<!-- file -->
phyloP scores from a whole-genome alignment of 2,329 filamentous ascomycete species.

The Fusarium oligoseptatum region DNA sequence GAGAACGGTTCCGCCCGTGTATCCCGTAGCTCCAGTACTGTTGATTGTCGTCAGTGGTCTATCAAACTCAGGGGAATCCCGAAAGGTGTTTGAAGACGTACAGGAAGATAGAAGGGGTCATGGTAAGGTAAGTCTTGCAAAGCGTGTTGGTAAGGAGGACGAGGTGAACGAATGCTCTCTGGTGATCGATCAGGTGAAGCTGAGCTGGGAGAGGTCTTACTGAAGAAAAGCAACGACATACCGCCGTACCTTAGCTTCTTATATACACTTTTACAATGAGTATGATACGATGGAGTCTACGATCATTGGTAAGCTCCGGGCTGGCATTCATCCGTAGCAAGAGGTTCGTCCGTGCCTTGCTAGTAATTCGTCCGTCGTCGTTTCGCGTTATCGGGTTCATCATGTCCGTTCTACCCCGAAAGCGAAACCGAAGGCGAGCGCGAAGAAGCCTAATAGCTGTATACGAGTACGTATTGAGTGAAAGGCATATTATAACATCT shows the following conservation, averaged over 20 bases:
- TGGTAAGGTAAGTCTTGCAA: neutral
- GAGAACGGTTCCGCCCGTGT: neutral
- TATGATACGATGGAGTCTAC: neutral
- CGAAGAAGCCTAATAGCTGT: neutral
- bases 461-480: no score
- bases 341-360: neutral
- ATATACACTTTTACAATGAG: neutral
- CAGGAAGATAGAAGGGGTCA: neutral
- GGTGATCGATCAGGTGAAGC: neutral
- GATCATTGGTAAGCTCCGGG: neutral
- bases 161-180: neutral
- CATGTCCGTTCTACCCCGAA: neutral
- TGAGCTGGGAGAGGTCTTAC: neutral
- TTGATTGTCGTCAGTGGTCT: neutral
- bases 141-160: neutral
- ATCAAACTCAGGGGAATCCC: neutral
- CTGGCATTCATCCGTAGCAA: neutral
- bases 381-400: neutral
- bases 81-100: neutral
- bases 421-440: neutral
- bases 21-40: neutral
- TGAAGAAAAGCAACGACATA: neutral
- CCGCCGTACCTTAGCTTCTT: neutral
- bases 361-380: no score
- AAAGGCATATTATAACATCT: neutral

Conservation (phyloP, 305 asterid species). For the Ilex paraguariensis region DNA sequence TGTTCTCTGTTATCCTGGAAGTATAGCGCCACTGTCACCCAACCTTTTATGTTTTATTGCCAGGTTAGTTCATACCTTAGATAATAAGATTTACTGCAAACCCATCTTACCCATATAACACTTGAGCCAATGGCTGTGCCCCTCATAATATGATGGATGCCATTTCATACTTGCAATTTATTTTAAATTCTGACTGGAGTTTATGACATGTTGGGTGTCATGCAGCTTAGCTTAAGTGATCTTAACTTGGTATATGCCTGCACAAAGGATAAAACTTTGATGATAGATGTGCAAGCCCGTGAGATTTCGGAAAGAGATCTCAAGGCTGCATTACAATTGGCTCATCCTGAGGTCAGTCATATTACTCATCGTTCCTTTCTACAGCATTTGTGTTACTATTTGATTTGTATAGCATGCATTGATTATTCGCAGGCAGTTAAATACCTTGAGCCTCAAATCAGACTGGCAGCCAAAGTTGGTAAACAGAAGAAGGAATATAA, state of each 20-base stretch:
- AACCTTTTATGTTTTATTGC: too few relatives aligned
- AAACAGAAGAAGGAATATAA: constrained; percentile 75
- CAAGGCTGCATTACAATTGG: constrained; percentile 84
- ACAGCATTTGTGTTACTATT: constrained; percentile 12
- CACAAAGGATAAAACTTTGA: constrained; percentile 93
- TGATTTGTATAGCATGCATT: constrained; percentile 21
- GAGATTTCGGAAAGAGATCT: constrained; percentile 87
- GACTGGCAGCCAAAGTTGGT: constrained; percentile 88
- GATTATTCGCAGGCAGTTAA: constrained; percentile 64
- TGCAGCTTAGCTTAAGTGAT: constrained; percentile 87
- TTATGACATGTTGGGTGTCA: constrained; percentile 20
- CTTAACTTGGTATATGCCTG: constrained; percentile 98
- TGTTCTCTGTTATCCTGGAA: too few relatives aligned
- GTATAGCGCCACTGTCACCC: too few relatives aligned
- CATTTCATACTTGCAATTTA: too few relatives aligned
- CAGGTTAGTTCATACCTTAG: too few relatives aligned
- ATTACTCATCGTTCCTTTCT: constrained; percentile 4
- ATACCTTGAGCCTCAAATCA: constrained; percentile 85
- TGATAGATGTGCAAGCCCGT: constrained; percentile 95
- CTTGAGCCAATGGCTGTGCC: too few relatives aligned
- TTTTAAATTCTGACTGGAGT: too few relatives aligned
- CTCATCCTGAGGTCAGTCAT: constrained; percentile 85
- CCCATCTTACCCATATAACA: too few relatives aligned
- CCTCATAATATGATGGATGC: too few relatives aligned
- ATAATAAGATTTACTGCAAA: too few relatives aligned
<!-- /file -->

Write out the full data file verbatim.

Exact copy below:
phyloP scores from a whole-genome alignment of 2,329 filamentous ascomycete species.

The Fusarium oligoseptatum region DNA sequence GAGAACGGTTCCGCCCGTGTATCCCGTAGCTCCAGTACTGTTGATTGTCGTCAGTGGTCTATCAAACTCAGGGGAATCCCGAAAGGTGTTTGAAGACGTACAGGAAGATAGAAGGGGTCATGGTAAGGTAAGTCTTGCAAAGCGTGTTGGTAAGGAGGACGAGGTGAACGAATGCTCTCTGGTGATCGATCAGGTGAAGCTGAGCTGGGAGAGGTCTTACTGAAGAAAAGCAACGACATACCGCCGTACCTTAGCTTCTTATATACACTTTTACAATGAGTATGATACGATGGAGTCTACGATCATTGGTAAGCTCCGGGCTGGCATTCATCCGTAGCAAGAGGTTCGTCCGTGCCTTGCTAGTAATTCGTCCGTCGTCGTTTCGCGTTATCGGGTTCATCATGTCCGTTCTACCCCGAAAGCGAAACCGAAGGCGAGCGCGAAGAAGCCTAATAGCTGTATACGAGTACGTATTGAGTGAAAGGCATATTATAACATCT shows the following conservation, averaged over 20 bases:
- TGGTAAGGTAAGTCTTGCAA: neutral
- GAGAACGGTTCCGCCCGTGT: neutral
- TATGATACGATGGAGTCTAC: neutral
- CGAAGAAGCCTAATAGCTGT: neutral
- bases 461-480: no score
- bases 341-360: neutral
- ATATACACTTTTACAATGAG: neutral
- CAGGAAGATAGAAGGGGTCA: neutral
- GGTGATCGATCAGGTGAAGC: neutral
- GATCATTGGTAAGCTCCGGG: neutral
- bases 161-180: neutral
- CATGTCCGTTCTACCCCGAA: neutral
- TGAGCTGGGAGAGGTCTTAC: neutral
- TTGATTGTCGTCAGTGGTCT: neutral
- bases 141-160: neutral
- ATCAAACTCAGGGGAATCCC: neutral
- CTGGCATTCATCCGTAGCAA: neutral
- bases 381-400: neutral
- bases 81-100: neutral
- bases 421-440: neutral
- bases 21-40: neutral
- TGAAGAAAAGCAACGACATA: neutral
- CCGCCGTACCTTAGCTTCTT: neutral
- bases 361-380: no score
- AAAGGCATATTATAACATCT: neutral

Conservation (phyloP, 305 asterid species). For the Ilex paraguariensis region DNA sequence TGTTCTCTGTTATCCTGGAAGTATAGCGCCACTGTCACCCAACCTTTTATGTTTTATTGCCAGGTTAGTTCATACCTTAGATAATAAGATTTACTGCAAACCCATCTTACCCATATAACACTTGAGCCAATGGCTGTGCCCCTCATAATATGATGGATGCCATTTCATACTTGCAATTTATTTTAAATTCTGACTGGAGTTTATGACATGTTGGGTGTCATGCAGCTTAGCTTAAGTGATCTTAACTTGGTATATGCCTGCACAAAGGATAAAACTTTGATGATAGATGTGCAAGCCCGTGAGATTTCGGAAAGAGATCTCAAGGCTGCATTACAATTGGCTCATCCTGAGGTCAGTCATATTACTCATCGTTCCTTTCTACAGCATTTGTGTTACTATTTGATTTGTATAGCATGCATTGATTATTCGCAGGCAGTTAAATACCTTGAGCCTCAAATCAGACTGGCAGCCAAAGTTGGTAAACAGAAGAAGGAATATAA, state of each 20-base stretch:
- AACCTTTTATGTTTTATTGC: too few relatives aligned
- AAACAGAAGAAGGAATATAA: constrained; percentile 75
- CAAGGCTGCATTACAATTGG: constrained; percentile 84
- ACAGCATTTGTGTTACTATT: constrained; percentile 12
- CACAAAGGATAAAACTTTGA: constrained; percentile 93
- TGATTTGTATAGCATGCATT: constrained; percentile 21
- GAGATTTCGGAAAGAGATCT: constrained; percentile 87
- GACTGGCAGCCAAAGTTGGT: constrained; percentile 88
- GATTATTCGCAGGCAGTTAA: constrained; percentile 64
- TGCAGCTTAGCTTAAGTGAT: constrained; percentile 87
- TTATGACATGTTGGGTGTCA: constrained; percentile 20
- CTTAACTTGGTATATGCCTG: constrained; percentile 98
- TGTTCTCTGTTATCCTGGAA: too few relatives aligned
- GTATAGCGCCACTGTCACCC: too few relatives aligned
- CATTTCATACTTGCAATTTA: too few relatives aligned
- CAGGTTAGTTCATACCTTAG: too few relatives aligned
- ATTACTCATCGTTCCTTTCT: constrained; percentile 4
- ATACCTTGAGCCTCAAATCA: constrained; percentile 85
- TGATAGATGTGCAAGCCCGT: constrained; percentile 95
- CTTGAGCCAATGGCTGTGCC: too few relatives aligned
- TTTTAAATTCTGACTGGAGT: too few relatives aligned
- CTCATCCTGAGGTCAGTCAT: constrained; percentile 85
- CCCATCTTACCCATATAACA: too few relatives aligned
- CCTCATAATATGATGGATGC: too few relatives aligned
- ATAATAAGATTTACTGCAAA: too few relatives aligned